In 1870-72, John Marius Wilson's Imperial Gazetteer of England and Wales described West Lulworth like this:
LULWORTH (WEST), a village and a parish in Wareham district, Dorset. The Village stands under Bindon hill, 5 miles SSW of Wool r. station, and 8½ SW by W of Wareham; curves over a length of nearly a mile to the coast; has a post office under Wareham, and a good inn; contains some lodging-houses; is a coast-guard station; and communicates twice a week in summer by steamer with Weymouth. ...
The acreage of the parish is returned with East Lulworth. Real property, £1,549. Pop., 446. Houses, 95. A cove at the end of the village is one of the most romantic inlets on the Dorset coast; has a circular outline, overhung all round by lofty cliffs of chalk and sand; opens to the sea by a narrow passage, between two bluffs of Portland stone; and exhibits, in its engirdling cliffs, a section of all the geognostic formations between the oolite and the chalk. A rock about a mile from the cove is pierced with a natural arch about 40 feet high; and a face of cliff, about a furlong E of the cove, exhibits a number of petrified trees. The living is a Vicarage in the diocese of Salisbury. Value, £130.* Patron, the Bishop of Salisbury. The church is an old dilapidated structure, with a small tower.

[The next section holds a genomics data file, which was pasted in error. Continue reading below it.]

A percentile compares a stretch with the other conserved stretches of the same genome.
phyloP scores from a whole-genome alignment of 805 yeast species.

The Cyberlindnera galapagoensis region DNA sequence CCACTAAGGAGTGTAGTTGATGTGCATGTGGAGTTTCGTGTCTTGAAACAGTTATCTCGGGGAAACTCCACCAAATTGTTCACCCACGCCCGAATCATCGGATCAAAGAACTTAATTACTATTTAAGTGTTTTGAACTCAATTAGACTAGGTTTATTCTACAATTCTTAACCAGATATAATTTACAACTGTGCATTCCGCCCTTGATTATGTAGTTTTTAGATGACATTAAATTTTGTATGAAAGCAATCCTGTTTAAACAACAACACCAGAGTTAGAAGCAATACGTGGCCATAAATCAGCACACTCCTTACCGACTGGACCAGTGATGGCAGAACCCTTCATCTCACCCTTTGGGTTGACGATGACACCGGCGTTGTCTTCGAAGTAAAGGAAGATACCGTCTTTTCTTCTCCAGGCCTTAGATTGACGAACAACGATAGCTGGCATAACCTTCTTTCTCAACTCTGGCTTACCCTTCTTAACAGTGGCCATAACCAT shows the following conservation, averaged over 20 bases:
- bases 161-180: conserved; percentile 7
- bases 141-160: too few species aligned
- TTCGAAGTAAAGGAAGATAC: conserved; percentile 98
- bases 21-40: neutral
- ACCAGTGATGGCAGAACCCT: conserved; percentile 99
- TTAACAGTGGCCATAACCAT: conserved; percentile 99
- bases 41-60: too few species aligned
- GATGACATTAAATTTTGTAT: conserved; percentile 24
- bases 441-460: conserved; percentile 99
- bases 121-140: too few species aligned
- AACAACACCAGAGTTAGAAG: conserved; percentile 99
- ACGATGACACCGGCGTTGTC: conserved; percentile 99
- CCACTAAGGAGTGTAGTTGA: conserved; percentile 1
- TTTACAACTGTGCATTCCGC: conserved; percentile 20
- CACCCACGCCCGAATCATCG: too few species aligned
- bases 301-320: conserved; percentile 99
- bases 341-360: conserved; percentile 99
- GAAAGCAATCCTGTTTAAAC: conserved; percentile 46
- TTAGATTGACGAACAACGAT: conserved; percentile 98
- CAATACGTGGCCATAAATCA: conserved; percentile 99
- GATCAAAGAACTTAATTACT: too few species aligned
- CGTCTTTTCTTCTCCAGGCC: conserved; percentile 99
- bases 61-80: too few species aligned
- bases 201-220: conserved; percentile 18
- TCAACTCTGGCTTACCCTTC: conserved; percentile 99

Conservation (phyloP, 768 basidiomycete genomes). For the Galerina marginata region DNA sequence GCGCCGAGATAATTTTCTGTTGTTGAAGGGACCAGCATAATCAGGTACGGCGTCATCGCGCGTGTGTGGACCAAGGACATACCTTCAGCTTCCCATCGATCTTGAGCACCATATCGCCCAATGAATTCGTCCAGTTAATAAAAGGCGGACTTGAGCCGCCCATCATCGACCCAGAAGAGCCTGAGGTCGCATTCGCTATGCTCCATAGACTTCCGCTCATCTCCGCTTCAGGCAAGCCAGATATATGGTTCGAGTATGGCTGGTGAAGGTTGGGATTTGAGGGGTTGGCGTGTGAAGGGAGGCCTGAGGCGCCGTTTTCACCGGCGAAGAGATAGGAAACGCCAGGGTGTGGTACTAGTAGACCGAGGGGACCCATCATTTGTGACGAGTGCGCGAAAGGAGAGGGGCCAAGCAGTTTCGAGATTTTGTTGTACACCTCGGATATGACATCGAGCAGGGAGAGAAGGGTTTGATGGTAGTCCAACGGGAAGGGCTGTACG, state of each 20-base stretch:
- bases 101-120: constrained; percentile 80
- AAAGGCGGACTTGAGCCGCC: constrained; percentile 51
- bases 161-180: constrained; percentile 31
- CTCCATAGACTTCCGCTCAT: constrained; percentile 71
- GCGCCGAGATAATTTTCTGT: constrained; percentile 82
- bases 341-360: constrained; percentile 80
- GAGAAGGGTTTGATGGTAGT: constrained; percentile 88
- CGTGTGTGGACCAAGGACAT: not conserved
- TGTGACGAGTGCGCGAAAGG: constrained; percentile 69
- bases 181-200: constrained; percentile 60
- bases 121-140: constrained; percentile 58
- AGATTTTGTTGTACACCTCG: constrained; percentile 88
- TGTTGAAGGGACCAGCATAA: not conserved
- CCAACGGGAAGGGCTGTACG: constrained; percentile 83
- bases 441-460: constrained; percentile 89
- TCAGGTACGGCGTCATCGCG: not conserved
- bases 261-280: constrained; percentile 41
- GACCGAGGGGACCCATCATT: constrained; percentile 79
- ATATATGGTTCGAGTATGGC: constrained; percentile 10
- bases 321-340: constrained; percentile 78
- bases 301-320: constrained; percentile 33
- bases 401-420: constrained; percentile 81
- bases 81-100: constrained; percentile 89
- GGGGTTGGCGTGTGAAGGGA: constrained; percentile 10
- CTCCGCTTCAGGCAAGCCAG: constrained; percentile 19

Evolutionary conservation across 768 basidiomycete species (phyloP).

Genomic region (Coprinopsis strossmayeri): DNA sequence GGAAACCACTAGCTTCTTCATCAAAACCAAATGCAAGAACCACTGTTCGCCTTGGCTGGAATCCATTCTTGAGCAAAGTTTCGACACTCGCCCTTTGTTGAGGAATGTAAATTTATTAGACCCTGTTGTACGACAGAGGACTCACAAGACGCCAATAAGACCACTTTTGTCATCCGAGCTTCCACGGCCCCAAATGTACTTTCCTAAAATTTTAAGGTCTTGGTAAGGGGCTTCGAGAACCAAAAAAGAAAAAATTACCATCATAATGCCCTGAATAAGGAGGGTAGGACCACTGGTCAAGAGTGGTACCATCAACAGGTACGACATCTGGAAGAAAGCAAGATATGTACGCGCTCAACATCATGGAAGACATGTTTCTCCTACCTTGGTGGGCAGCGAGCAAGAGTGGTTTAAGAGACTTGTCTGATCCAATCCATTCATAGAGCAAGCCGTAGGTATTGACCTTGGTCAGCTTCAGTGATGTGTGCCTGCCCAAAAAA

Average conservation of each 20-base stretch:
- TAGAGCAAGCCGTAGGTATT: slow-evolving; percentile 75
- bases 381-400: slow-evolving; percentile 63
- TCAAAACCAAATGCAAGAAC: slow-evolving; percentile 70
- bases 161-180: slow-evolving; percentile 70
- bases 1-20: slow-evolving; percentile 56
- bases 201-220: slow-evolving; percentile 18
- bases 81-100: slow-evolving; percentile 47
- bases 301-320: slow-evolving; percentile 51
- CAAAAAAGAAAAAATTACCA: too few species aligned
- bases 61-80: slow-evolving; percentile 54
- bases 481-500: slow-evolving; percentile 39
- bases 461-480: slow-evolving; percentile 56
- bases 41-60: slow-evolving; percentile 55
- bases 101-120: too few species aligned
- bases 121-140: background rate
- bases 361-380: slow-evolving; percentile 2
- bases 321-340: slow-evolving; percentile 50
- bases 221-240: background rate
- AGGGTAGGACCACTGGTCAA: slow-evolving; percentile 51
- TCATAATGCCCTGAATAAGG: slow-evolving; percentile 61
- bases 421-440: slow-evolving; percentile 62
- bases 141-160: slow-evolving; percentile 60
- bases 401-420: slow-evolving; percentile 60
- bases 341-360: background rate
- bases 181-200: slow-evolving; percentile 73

GB Historical GIS / University of Portsmouth, History of West Lulworth, in Purbeck and Dorset | Map and description, A Vision of Britain through Time.
Date accessed: 27th April 2017
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